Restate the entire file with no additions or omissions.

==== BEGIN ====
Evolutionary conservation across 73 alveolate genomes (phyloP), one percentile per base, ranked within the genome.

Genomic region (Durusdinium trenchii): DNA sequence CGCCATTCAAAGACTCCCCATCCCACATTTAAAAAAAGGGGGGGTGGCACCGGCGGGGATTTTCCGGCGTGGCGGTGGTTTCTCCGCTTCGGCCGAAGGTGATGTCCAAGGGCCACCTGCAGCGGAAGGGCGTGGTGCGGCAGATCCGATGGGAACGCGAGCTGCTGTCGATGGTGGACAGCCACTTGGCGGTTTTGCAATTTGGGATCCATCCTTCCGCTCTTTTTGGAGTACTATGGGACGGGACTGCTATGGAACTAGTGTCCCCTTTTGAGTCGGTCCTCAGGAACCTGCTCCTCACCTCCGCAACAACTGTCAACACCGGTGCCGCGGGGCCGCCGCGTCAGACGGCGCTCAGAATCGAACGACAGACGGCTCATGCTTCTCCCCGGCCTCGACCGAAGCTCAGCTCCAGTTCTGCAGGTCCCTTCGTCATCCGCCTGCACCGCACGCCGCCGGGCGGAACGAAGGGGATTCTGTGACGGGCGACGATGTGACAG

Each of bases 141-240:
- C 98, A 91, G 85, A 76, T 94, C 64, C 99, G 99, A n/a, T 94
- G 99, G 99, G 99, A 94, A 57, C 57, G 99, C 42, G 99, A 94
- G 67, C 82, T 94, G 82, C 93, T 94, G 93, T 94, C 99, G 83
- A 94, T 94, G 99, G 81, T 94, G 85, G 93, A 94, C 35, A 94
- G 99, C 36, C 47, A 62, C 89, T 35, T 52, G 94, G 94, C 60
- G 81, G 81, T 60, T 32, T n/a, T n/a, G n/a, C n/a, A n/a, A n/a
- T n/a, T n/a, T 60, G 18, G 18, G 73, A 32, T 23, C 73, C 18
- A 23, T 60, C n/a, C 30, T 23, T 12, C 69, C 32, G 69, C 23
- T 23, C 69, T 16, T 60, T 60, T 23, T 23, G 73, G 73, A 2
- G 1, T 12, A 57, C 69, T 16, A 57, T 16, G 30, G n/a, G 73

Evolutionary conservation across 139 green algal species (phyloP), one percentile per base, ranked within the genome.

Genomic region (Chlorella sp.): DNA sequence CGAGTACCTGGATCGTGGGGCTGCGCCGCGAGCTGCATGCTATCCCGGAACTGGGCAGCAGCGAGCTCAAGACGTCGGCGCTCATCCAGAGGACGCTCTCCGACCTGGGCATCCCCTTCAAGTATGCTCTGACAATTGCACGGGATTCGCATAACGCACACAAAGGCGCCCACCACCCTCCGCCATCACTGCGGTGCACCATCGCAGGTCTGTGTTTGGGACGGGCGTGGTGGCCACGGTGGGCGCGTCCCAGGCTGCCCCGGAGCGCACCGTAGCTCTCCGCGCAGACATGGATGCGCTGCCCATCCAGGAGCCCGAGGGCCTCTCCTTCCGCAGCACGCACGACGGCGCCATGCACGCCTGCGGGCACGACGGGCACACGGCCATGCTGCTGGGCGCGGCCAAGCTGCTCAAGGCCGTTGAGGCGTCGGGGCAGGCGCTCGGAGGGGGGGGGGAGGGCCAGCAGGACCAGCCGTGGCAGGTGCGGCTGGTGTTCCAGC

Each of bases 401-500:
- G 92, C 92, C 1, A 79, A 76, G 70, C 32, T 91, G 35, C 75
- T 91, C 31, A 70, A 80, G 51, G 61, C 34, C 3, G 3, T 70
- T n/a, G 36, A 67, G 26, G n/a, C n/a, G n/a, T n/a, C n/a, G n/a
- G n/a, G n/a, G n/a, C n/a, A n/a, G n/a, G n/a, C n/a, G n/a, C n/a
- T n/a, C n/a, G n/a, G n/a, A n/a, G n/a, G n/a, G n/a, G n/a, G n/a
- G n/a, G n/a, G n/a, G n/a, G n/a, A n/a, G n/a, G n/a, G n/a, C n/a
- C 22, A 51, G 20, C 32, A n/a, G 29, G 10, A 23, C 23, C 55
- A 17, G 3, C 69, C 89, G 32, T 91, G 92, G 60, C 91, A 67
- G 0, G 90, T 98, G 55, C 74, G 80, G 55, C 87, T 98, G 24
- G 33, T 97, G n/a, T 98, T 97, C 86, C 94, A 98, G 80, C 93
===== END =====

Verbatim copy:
Evolutionary conservation across 73 alveolate genomes (phyloP), one percentile per base, ranked within the genome.

Genomic region (Durusdinium trenchii): DNA sequence CGCCATTCAAAGACTCCCCATCCCACATTTAAAAAAAGGGGGGGTGGCACCGGCGGGGATTTTCCGGCGTGGCGGTGGTTTCTCCGCTTCGGCCGAAGGTGATGTCCAAGGGCCACCTGCAGCGGAAGGGCGTGGTGCGGCAGATCCGATGGGAACGCGAGCTGCTGTCGATGGTGGACAGCCACTTGGCGGTTTTGCAATTTGGGATCCATCCTTCCGCTCTTTTTGGAGTACTATGGGACGGGACTGCTATGGAACTAGTGTCCCCTTTTGAGTCGGTCCTCAGGAACCTGCTCCTCACCTCCGCAACAACTGTCAACACCGGTGCCGCGGGGCCGCCGCGTCAGACGGCGCTCAGAATCGAACGACAGACGGCTCATGCTTCTCCCCGGCCTCGACCGAAGCTCAGCTCCAGTTCTGCAGGTCCCTTCGTCATCCGCCTGCACCGCACGCCGCCGGGCGGAACGAAGGGGATTCTGTGACGGGCGACGATGTGACAG

Each of bases 141-240:
- C 98, A 91, G 85, A 76, T 94, C 64, C 99, G 99, A n/a, T 94
- G 99, G 99, G 99, A 94, A 57, C 57, G 99, C 42, G 99, A 94
- G 67, C 82, T 94, G 82, C 93, T 94, G 93, T 94, C 99, G 83
- A 94, T 94, G 99, G 81, T 94, G 85, G 93, A 94, C 35, A 94
- G 99, C 36, C 47, A 62, C 89, T 35, T 52, G 94, G 94, C 60
- G 81, G 81, T 60, T 32, T n/a, T n/a, G n/a, C n/a, A n/a, A n/a
- T n/a, T n/a, T 60, G 18, G 18, G 73, A 32, T 23, C 73, C 18
- A 23, T 60, C n/a, C 30, T 23, T 12, C 69, C 32, G 69, C 23
- T 23, C 69, T 16, T 60, T 60, T 23, T 23, G 73, G 73, A 2
- G 1, T 12, A 57, C 69, T 16, A 57, T 16, G 30, G n/a, G 73

Evolutionary conservation across 139 green algal species (phyloP), one percentile per base, ranked within the genome.

Genomic region (Chlorella sp.): DNA sequence CGAGTACCTGGATCGTGGGGCTGCGCCGCGAGCTGCATGCTATCCCGGAACTGGGCAGCAGCGAGCTCAAGACGTCGGCGCTCATCCAGAGGACGCTCTCCGACCTGGGCATCCCCTTCAAGTATGCTCTGACAATTGCACGGGATTCGCATAACGCACACAAAGGCGCCCACCACCCTCCGCCATCACTGCGGTGCACCATCGCAGGTCTGTGTTTGGGACGGGCGTGGTGGCCACGGTGGGCGCGTCCCAGGCTGCCCCGGAGCGCACCGTAGCTCTCCGCGCAGACATGGATGCGCTGCCCATCCAGGAGCCCGAGGGCCTCTCCTTCCGCAGCACGCACGACGGCGCCATGCACGCCTGCGGGCACGACGGGCACACGGCCATGCTGCTGGGCGCGGCCAAGCTGCTCAAGGCCGTTGAGGCGTCGGGGCAGGCGCTCGGAGGGGGGGGGGAGGGCCAGCAGGACCAGCCGTGGCAGGTGCGGCTGGTGTTCCAGC

Each of bases 401-500:
- G 92, C 92, C 1, A 79, A 76, G 70, C 32, T 91, G 35, C 75
- T 91, C 31, A 70, A 80, G 51, G 61, C 34, C 3, G 3, T 70
- T n/a, G 36, A 67, G 26, G n/a, C n/a, G n/a, T n/a, C n/a, G n/a
- G n/a, G n/a, G n/a, C n/a, A n/a, G n/a, G n/a, C n/a, G n/a, C n/a
- T n/a, C n/a, G n/a, G n/a, A n/a, G n/a, G n/a, G n/a, G n/a, G n/a
- G n/a, G n/a, G n/a, G n/a, G n/a, A n/a, G n/a, G n/a, G n/a, C n/a
- C 22, A 51, G 20, C 32, A n/a, G 29, G 10, A 23, C 23, C 55
- A 17, G 3, C 69, C 89, G 32, T 91, G 92, G 60, C 91, A 67
- G 0, G 90, T 98, G 55, C 74, G 80, G 55, C 87, T 98, G 24
- G 33, T 97, G n/a, T 98, T 97, C 86, C 94, A 98, G 80, C 93